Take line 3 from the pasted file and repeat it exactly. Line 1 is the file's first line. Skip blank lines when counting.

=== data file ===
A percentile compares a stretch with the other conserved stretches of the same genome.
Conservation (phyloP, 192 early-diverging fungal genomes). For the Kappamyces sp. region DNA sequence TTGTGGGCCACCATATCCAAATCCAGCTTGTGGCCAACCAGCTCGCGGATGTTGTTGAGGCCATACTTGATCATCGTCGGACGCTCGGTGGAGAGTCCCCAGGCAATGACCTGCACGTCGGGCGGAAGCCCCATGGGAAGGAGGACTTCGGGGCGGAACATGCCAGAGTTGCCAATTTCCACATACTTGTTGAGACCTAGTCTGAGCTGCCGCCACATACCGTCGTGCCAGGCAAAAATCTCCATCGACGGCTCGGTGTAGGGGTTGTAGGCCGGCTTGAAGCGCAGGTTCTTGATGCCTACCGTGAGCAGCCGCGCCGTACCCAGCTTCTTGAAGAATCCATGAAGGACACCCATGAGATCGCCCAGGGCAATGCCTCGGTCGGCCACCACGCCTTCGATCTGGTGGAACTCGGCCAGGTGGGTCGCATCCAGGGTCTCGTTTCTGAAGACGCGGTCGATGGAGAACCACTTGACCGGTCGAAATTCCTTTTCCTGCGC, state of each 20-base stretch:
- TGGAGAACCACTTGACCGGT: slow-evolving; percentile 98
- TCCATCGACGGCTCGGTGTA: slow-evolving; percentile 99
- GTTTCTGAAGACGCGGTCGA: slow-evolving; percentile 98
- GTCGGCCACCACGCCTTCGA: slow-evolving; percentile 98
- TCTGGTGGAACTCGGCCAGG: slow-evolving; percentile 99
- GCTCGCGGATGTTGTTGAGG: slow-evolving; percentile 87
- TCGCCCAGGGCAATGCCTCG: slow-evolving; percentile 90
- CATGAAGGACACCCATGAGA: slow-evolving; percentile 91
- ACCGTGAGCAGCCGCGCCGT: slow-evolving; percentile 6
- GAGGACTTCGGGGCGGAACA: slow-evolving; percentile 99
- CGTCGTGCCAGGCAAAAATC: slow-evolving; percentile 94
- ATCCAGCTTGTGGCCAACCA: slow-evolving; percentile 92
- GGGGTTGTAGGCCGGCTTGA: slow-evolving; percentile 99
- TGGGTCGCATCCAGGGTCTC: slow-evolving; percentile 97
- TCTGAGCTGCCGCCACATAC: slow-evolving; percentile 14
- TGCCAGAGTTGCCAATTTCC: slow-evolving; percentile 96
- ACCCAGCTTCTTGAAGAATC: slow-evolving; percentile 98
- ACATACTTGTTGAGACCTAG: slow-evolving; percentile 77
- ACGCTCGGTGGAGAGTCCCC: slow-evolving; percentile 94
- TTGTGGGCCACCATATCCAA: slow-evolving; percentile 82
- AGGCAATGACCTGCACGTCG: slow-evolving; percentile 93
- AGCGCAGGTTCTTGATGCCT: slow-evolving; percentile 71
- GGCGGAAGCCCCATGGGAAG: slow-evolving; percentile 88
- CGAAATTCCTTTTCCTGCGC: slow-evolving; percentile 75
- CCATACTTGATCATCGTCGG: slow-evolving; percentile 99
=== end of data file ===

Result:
- TGGAGAACCACTTGACCGGT: slow-evolving; percentile 98